When pessimism was surging in the wake of the financial crisis, bond giant Pimco embarked on an outspoken publicity campaign that turned its "new normal" view into a household phrase. Stocks were likely to languish in the coming prolonged period of muted growth, Pimco CEO Mohamed El-Erian repeatedly said, going as far as to declare a last winter's stock market rally as a temporary "sugar high."
Of course, crowding into bonds despite their meager yields would make sense given the dangerous deflationary view prominent bearish pundits like El-Erian were pushing when sentiment was at its most dour.
Now, though, a growing chorus on Wall Street is forecasting major gains for stocks in the coming year. Even Pimco has abruptly changed its tune. The bond giant has aggressively ratcheted up its growth forecast for the U.S. GDP to 3.5%, citing political factors like President Obama's agreements with the Republican leadership in Congress on tax cuts. Here's another sign that the tide is taking a more hopeful turn: After two years of having investors pile in, Pimco's Total Return Fund saw its first outflows in November.
But beyond high-stakes political dealmaking, investors should also consider a simpler alternative explanation for the turn in sentiment: Pimco simply got it wrong and vastly underestimated the potential for stocks. And while individual investors have already started dipping back into stocks, the country's major pensions funds remain woefully underinvested by historical standards.
So, a recognition by the country's big pension fund managers -- some of whom control hundreds of billions in assets and are desperate for returns to match their ballooning liabilities -- that they need to raise their exposure to stocks could further boost equity prices.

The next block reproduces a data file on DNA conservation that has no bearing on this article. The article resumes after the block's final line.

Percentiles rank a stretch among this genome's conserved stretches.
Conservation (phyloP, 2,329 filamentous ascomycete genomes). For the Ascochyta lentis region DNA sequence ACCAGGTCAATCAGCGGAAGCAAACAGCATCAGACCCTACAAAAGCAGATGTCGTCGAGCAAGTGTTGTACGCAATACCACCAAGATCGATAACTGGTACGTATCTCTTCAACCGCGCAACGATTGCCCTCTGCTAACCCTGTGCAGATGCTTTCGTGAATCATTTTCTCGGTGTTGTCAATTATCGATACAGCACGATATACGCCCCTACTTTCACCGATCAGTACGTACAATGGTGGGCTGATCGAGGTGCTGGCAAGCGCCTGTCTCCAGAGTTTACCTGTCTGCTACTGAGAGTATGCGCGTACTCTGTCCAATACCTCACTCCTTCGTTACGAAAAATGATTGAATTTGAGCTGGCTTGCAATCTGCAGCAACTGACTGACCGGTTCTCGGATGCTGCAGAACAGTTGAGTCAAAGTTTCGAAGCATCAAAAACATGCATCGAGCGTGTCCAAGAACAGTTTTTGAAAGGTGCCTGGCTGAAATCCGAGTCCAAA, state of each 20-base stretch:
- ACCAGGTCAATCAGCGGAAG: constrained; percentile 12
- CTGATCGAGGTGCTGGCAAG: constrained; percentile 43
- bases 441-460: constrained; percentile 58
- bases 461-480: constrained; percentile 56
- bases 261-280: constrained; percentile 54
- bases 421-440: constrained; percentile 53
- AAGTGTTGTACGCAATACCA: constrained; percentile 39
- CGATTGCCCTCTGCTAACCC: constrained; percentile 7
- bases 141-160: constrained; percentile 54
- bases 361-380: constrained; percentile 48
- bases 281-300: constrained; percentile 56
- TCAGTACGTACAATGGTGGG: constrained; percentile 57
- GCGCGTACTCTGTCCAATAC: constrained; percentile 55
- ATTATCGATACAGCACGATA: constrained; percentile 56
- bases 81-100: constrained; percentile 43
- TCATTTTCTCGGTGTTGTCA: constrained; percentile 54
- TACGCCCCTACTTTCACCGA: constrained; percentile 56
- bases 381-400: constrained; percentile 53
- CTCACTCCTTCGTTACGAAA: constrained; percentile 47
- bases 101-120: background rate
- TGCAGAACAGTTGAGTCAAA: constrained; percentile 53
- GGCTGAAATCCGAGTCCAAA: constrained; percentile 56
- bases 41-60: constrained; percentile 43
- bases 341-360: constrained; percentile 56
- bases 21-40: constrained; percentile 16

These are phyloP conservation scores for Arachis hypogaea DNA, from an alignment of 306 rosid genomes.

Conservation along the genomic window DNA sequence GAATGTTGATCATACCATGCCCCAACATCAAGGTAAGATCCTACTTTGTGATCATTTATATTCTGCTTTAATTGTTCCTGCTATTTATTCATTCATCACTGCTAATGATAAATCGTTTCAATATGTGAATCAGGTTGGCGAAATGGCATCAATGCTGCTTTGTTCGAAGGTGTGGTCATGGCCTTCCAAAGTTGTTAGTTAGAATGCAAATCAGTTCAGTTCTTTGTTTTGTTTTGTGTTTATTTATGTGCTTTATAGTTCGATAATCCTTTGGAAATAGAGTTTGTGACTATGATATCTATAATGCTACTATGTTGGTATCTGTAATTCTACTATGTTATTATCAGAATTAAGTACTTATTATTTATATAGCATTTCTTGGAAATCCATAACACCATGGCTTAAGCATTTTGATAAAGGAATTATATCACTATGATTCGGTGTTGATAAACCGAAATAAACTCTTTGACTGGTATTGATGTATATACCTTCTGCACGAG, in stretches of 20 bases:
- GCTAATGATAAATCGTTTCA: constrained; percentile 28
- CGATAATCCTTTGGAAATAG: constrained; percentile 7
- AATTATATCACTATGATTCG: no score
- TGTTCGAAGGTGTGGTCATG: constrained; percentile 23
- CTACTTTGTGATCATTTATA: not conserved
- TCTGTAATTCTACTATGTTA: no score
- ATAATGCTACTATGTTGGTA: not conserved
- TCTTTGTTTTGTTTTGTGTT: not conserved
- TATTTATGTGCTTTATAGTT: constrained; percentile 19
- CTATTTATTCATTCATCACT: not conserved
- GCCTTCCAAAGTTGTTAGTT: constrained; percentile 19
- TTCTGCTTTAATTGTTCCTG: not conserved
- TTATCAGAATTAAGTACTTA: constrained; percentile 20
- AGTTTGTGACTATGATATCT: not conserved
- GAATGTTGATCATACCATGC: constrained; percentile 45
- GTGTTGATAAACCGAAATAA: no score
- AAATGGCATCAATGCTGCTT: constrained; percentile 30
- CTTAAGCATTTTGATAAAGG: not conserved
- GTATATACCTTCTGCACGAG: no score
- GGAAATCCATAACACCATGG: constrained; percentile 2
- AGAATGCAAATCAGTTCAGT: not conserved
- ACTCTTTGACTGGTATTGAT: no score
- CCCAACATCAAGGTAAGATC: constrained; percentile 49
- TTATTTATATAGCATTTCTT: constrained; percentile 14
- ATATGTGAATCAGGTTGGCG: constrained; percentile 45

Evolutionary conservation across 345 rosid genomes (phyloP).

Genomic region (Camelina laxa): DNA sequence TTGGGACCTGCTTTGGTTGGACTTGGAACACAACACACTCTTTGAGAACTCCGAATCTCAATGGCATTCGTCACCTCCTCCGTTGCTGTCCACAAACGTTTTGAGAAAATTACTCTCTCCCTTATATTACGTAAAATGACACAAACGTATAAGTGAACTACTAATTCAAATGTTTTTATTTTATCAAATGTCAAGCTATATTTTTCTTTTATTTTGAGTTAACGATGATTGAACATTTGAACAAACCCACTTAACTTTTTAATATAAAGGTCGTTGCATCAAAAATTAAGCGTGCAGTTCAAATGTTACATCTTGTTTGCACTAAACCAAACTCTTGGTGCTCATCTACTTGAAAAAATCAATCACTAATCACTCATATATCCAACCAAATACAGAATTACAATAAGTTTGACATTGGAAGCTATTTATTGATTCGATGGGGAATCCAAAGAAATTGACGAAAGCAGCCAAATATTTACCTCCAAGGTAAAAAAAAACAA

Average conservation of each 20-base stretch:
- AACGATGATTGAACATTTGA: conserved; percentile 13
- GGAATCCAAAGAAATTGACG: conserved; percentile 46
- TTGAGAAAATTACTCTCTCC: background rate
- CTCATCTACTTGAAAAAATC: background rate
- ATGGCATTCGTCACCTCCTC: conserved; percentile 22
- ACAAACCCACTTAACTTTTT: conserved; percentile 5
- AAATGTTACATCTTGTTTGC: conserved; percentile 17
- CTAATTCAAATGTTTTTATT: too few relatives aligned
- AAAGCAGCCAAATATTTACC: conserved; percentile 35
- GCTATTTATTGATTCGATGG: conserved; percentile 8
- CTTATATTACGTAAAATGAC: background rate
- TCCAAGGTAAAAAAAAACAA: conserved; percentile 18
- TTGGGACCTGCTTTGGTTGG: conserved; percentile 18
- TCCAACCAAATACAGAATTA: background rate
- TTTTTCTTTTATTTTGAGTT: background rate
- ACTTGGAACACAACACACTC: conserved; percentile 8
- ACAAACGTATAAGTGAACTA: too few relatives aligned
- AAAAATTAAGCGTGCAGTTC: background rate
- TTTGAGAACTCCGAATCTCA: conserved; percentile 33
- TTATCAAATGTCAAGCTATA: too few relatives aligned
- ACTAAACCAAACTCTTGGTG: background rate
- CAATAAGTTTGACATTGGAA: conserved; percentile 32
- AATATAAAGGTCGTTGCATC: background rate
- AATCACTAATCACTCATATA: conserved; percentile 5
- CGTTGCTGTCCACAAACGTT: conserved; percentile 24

The equity allocation of private U.S. pension plans nosedived following the financial crisis, according to a recent report by investment bank Credit Suisse (CS). Equity holdings fell to almost 30% of overall assets from a trend of about 45% over the last five decades.
Is Bullish Sentiment Bearish?
Along with El-Erian, other high-profile bears like Goldman Sachs (GS) Chief Economist Jan Hatzius have also backed away from their pessimistic outlooks recently. Safe-haven assets like government bonds have seen their value tumble around the world amid surging yields, and dealers are anticipating further rises in 2011.
A sharp rise in bullish sentiment can sometimes signal market tops. After all, bull markets are often said to climb a "wall of worry." But as erstwhile pessimists shift their stance, they become the buyers that drive prices higher.
The thin equity holdings of pension funds, however, could make for an abundant source of new capital. As bearish pundits fold, pension fund managers no longer have the intellectual cover to pile into bonds with tiny yields even as stocks trade at reasonable valuations.
The bunker mentality encapsulated by the new normal view is fading fast. And stocks could get a nice boost as pension funds again shift their assets back to the old normal.
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